04 December 2018Business
Corona / Business Wire
The plant-based rings will be piloted in Tulum, Mexico—Corona's homeland—at the beginning of 2019.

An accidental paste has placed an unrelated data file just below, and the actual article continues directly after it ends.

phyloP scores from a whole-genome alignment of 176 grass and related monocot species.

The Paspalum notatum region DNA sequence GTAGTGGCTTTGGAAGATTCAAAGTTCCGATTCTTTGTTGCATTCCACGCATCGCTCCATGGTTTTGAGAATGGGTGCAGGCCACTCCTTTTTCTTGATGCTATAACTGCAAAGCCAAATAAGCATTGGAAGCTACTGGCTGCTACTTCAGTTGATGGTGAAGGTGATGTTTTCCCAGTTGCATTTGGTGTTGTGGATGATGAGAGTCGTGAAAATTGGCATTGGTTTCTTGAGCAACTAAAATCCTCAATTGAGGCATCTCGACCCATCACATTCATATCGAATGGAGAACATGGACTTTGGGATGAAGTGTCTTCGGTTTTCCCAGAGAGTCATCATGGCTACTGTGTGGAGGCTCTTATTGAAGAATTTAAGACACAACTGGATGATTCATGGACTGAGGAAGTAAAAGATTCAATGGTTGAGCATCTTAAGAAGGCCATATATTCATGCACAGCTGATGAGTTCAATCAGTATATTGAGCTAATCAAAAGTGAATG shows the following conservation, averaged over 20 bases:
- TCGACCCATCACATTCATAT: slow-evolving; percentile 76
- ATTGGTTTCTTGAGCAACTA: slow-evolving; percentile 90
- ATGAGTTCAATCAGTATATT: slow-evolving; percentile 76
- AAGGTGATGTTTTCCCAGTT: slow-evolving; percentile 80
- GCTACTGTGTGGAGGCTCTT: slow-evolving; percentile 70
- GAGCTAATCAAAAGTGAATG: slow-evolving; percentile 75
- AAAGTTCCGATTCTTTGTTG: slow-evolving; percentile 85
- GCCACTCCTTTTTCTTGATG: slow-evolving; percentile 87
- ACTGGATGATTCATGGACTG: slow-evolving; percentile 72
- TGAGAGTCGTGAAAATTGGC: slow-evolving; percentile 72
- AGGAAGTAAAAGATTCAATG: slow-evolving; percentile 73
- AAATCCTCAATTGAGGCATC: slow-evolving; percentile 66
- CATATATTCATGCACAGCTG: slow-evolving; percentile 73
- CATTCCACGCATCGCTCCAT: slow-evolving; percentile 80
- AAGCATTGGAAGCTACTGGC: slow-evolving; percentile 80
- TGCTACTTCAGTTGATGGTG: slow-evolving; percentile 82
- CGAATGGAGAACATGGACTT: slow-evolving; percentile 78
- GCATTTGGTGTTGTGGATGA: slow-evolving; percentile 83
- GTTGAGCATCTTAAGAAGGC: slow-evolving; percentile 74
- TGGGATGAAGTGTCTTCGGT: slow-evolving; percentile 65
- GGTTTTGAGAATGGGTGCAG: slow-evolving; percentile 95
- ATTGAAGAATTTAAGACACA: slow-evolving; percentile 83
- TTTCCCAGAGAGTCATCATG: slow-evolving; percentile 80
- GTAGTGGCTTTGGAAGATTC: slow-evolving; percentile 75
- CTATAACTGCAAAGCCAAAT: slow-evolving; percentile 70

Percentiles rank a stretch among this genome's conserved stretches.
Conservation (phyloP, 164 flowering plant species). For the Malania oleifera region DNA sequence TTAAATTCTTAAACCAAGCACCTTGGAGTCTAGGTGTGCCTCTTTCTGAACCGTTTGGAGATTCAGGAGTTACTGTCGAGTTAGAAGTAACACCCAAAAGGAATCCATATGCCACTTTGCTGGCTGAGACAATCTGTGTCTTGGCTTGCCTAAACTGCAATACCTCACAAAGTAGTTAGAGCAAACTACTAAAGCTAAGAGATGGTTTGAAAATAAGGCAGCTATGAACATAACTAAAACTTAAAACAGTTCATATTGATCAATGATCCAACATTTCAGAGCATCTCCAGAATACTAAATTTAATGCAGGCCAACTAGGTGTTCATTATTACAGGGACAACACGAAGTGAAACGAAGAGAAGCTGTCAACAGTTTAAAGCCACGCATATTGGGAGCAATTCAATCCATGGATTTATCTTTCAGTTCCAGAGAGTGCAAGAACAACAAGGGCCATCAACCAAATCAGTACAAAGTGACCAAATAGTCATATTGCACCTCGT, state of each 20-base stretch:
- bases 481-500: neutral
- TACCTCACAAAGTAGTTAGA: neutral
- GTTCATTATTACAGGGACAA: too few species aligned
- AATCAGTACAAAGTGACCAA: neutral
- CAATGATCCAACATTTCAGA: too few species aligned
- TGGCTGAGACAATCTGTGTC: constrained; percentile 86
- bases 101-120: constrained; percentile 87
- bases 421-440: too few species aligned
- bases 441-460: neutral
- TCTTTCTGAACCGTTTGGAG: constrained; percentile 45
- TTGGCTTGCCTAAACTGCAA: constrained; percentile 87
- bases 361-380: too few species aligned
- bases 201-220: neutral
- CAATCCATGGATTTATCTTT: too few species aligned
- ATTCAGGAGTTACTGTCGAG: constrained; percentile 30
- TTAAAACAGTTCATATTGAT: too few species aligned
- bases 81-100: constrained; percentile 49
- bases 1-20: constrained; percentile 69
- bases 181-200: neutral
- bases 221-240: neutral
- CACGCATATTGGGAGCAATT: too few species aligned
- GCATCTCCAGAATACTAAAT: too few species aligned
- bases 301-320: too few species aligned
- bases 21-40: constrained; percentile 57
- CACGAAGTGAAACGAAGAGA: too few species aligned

<p>Corona's move is part of a larger effort with the environmental organization <a href="http://www.parley.tv/#fortheoceans" target="_blank">Parley for the Oceans</a> to switch to eco-friendly packaging to help curb plastic pollution, according to a <a href="https://www.businesswire.com/news/home/20181127005152/en/Corona-Launches-Plastic-Free-Pack-Rings" target="_blank">press release</a>.<br></p><p><span></span>"The beach is an important part of Corona's DNA and we have been working with Parley to address the issue on the frontlines where plastic is physically accumulating," Corona Better World Director Evan Ellman said in the press release. "We also recognize the influence a global brand like Corona can have on the industry, and with the support of Parley, are pursuing scalable solutions like plastic-free six pack rings that can become a new standard to avoid plastic for good."</p><p>Corona is testing its rings made from "plant-based biodegradable fibers, with a mix of by-product waste and compostable materials," the press release said. If littered, "they break down into organic material that is not harmful to wildlife."</p><p><span></span>Six-pack rings have long been detested by environmentalists who warn that the material clogs our shores and <a href="https://www.ecowatch.com/carlsberg-plastic-rings-recyclable-glue-2602904827.html">oceans</a> and could potentially strangle marine life.</p><p>Florida's <a href="https://saltwaterbrewery.com/pages/community" target="_blank">Saltwater Brewery</a> kick-started the ring reinvention <a href="https://www.ecowatch.com/first-ever-100-edible-six-pack-ring-feeds-marine-animals-instead-of-ki-1891135036.html" target="_self">two years ago</a> with a compostable substitute derived from wheat and barley byproducts, meaning it could be safely eaten by turtles and fish. The project was a collaboration with Eco Six Pack Ring's, New York ad agency <a href="http://www.webelievers.com/" target="_blank">We Believers</a> and a Mexican biodegradable manufacturer called Entelequia. The microbrewer's rings can now be found at Florida outlets such as <a href="https://www.facebook.com/publix/?fref=mentions" target="_blank">Publix</a>, <a href="https://www.facebook.com/TotalWineAndMore/?fref=mentions" target="_blank">Total Wine & More</a>, <a href="https://www.facebook.com/WholeFoods/?fref=mentions" target="_blank">Whole Foods Market</a>, <a href="https://www.facebook.com/luckysmarket/?fref=mentions" target="_blank">Lucky's Market</a> and <a href="https://www.facebook.com/ABCFineWineSpirits/?fref=mentions" target="_blank">ABC Fine Wine & Spirits</a>.</p><p>In September, Danish beer company Carlsberg announced it is <a href="https://www.ecowatch.com/carlsberg-plastic-rings-recyclable-glue-2602904827.html" target="_blank">phasing out the plastic rings</a> connecting its cans. The rings will be replaced with a glue that withstands cold temperatures and can be recycled along with the can.<br></p><p>Parley founder and CEO Cyrill Gutsch said in the press release that Corona is a "powerful ally in our war against marine plastic pollution—and in building the material revolution that will lead us beyond it."<br></p><p>"We share the goal of phasing plastic out for good, because we simply can't afford its toxic impact anymore," he added. </p><p class="shortcode-media shortcode-media-twitter_embed"> </p><div id="5fee9" class="rm-shortcode" data-rm-shortcode-id="AR4GJM1576662616"><blockquote class="twitter-tweet twitter-custom-tweet" data-twitter-tweet-id="1038463019204976644" data-partner="rebelmouse"><div style="margin:1em 0">Major #Brewery Carlsberg to Replace #Plastic Rings With #Recyclable Glue @plasticpollutes https://t.co/tLJHS8YUvC</div> — EcoWatch (@EcoWatch)<a href="https://twitter.com/EcoWatch/statuses/1038463019204976644">1536423852.0</a></blockquote></div> <p></p>
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